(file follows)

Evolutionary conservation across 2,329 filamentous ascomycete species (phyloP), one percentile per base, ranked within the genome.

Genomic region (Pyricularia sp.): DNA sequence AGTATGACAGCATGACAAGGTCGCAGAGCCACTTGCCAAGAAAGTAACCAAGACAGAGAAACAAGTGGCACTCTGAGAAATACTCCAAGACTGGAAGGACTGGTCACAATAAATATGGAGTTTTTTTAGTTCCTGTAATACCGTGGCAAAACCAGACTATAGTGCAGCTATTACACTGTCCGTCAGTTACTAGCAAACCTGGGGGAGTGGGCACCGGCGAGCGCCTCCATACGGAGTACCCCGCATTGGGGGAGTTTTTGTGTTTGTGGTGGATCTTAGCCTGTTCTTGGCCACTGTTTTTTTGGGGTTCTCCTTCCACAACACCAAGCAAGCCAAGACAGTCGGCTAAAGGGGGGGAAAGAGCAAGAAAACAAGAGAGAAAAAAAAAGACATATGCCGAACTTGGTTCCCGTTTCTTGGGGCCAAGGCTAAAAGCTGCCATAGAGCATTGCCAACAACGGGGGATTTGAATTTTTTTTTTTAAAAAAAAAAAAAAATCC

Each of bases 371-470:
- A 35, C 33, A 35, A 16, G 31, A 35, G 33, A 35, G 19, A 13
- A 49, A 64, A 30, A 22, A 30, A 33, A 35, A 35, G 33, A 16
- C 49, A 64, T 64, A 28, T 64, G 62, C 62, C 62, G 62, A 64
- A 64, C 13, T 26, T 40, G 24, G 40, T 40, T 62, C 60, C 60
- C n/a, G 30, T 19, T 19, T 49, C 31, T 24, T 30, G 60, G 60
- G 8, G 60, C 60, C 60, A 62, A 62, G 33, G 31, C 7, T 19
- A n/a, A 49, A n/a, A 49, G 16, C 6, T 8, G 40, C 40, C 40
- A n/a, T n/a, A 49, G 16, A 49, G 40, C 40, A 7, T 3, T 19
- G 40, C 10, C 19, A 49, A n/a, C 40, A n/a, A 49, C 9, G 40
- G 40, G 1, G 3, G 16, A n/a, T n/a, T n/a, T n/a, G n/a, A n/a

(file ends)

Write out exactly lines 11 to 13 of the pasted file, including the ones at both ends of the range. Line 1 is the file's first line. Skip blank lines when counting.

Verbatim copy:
- A n/a, T n/a, A 49, G 16, A 49, G 40, C 40, A 7, T 3, T 19
- G 40, C 10, C 19, A 49, A n/a, C 40, A n/a, A 49, C 9, G 40
- G 40, G 1, G 3, G 16, A n/a, T n/a, T n/a, T n/a, G n/a, A n/a